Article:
CHNSO elemental analyzers provide a means for the rapid determination of carbon, hydrogen, nitrogen and Sulphur in organic matrices and other types of materials. They are capable of handling a wide variety of sample types, including solids, liquids, volatile and viscous samples, in the fields of pharmaceuticals, polymers, chemicals, environment, food and energy.
Basic principles in the combustion process (furnace at ca. 1000oC), carbon is converted to carbon dioxide; hydrogen to water; nitrogen to nitrogen gas/ oxides of nitrogen and Sulphur to Sulphur dioxide. If other elements such as chlorine are present, they will also be converted to combustion products, such as hydrogen chloride. A variety of absorbents are used to remove these additional combustion products as well as some of the principal elements, Sulphur for example, if no determination of these additional elements is required.
Combustion elemental analyzers are manufactured in a variety of configurations to suit specific applications, and the choice will depend on the elements of interest, the sample type and size, and the concentration of the analyte. All instruments require two gas supplies: (i) an inert carrier gas (helium recommended); and (ii) high purity oxygen (minimum 99.9995%). The strict specification for oxygen is associated with the need to reduce the nitrogen 'blank' contribution to an inconsequential level. Additionally, GC-type gas filters are also usually fitted to prevent trace organic species and water entering the combustion system.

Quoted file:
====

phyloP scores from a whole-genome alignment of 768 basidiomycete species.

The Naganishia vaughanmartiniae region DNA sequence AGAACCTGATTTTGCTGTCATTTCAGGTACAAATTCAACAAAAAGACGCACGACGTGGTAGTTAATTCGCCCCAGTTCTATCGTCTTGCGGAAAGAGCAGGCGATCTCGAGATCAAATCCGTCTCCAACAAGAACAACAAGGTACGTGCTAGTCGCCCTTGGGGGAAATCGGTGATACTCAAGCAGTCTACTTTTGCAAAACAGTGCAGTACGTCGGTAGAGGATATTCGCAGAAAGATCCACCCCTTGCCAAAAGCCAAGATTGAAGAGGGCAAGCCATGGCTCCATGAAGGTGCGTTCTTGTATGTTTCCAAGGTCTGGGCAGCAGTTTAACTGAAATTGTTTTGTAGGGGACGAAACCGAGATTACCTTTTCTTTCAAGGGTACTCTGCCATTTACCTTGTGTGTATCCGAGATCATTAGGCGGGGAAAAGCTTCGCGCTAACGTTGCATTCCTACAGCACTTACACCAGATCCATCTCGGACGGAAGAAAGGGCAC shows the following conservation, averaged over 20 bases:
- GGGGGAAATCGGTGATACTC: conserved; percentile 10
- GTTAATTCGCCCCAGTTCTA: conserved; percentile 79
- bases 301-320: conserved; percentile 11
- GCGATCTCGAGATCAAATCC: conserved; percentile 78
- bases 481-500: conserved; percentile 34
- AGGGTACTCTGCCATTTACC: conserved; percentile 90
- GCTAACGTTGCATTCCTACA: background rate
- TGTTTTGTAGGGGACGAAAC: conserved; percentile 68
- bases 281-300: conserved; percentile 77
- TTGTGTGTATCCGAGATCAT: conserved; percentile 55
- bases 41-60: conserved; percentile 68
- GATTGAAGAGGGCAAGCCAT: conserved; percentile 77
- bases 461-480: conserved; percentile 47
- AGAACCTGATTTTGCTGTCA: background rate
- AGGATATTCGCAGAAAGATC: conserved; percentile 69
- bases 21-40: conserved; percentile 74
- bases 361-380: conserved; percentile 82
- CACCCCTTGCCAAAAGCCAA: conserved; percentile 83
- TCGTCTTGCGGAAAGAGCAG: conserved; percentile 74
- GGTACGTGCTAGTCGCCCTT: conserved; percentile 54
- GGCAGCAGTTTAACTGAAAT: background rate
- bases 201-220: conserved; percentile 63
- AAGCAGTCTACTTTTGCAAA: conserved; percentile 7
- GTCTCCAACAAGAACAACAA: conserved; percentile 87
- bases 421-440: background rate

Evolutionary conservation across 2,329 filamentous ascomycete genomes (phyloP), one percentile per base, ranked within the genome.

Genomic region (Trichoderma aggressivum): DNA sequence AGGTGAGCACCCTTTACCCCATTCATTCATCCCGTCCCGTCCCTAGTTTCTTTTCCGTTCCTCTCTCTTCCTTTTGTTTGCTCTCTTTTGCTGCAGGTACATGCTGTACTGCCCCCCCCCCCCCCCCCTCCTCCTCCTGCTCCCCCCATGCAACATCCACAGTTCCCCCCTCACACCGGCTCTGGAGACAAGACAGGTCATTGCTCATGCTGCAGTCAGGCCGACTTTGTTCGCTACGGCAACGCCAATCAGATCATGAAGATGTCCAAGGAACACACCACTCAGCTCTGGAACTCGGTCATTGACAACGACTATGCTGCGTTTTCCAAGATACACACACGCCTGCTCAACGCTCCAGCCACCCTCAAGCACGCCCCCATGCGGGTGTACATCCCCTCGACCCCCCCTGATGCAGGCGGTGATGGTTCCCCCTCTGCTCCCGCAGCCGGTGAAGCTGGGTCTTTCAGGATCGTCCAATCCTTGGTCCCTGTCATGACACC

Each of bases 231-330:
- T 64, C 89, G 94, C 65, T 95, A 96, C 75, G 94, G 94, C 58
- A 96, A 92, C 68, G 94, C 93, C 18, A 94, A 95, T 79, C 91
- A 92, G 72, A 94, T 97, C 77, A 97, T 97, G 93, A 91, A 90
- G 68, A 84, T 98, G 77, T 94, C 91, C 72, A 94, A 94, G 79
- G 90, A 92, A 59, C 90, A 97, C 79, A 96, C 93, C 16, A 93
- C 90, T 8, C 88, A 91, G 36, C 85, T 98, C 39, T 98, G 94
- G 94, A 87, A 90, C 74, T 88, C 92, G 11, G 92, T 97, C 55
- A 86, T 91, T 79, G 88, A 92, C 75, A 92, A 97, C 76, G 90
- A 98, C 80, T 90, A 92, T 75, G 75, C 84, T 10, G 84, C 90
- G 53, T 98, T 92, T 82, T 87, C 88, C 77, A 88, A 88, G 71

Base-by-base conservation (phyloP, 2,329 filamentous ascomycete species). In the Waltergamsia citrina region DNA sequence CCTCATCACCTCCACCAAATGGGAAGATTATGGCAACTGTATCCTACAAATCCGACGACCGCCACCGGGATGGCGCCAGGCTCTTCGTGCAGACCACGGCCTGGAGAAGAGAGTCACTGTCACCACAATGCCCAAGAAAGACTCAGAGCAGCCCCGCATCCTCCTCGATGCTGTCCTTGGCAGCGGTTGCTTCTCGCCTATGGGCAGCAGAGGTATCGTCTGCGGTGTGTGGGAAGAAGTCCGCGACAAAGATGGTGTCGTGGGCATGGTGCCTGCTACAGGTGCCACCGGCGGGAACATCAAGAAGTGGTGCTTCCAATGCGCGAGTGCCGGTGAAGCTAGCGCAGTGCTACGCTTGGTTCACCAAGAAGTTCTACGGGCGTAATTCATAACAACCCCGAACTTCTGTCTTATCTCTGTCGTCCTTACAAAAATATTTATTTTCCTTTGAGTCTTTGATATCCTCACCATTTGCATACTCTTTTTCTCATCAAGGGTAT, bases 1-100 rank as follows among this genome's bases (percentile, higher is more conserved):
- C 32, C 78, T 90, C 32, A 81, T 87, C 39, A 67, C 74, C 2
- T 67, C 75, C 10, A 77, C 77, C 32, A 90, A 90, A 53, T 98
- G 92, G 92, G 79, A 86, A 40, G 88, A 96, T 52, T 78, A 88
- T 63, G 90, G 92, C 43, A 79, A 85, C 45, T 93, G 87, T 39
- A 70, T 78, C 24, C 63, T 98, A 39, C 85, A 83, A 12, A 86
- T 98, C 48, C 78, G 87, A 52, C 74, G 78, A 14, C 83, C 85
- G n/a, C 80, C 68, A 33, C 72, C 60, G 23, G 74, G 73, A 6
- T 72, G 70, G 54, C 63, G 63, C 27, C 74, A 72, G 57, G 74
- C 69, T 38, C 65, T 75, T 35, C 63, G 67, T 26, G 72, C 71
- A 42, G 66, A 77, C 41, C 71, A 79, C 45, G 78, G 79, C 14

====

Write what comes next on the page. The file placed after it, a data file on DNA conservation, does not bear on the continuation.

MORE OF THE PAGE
Applications of CHNSO Elemental Analyzers
CHNSO elemental analyzers have been used in analytical laboratories for over thirty years. The method is used extensively across a wide range of applications, including pharmaceuticals, chemicals, oil-related products, catalysts and food. In the oil industry, an important application is the regular monitoring of coke build-up on refinery catalysts to ensure that regeneration procedures (involving controlled burning of the carbon) are executed at optimal intervals. Since many of these catalyst systems involve large quantities of noble metals such as platinum, palladium and rhenium, mismanagement of this testing would entail serious financial losses. In food analysis, the determination of nitrogen (as a surrogate for protein) is very important for pricing grain and evaluating meat products, and is increasingly undertaken by combustion analysis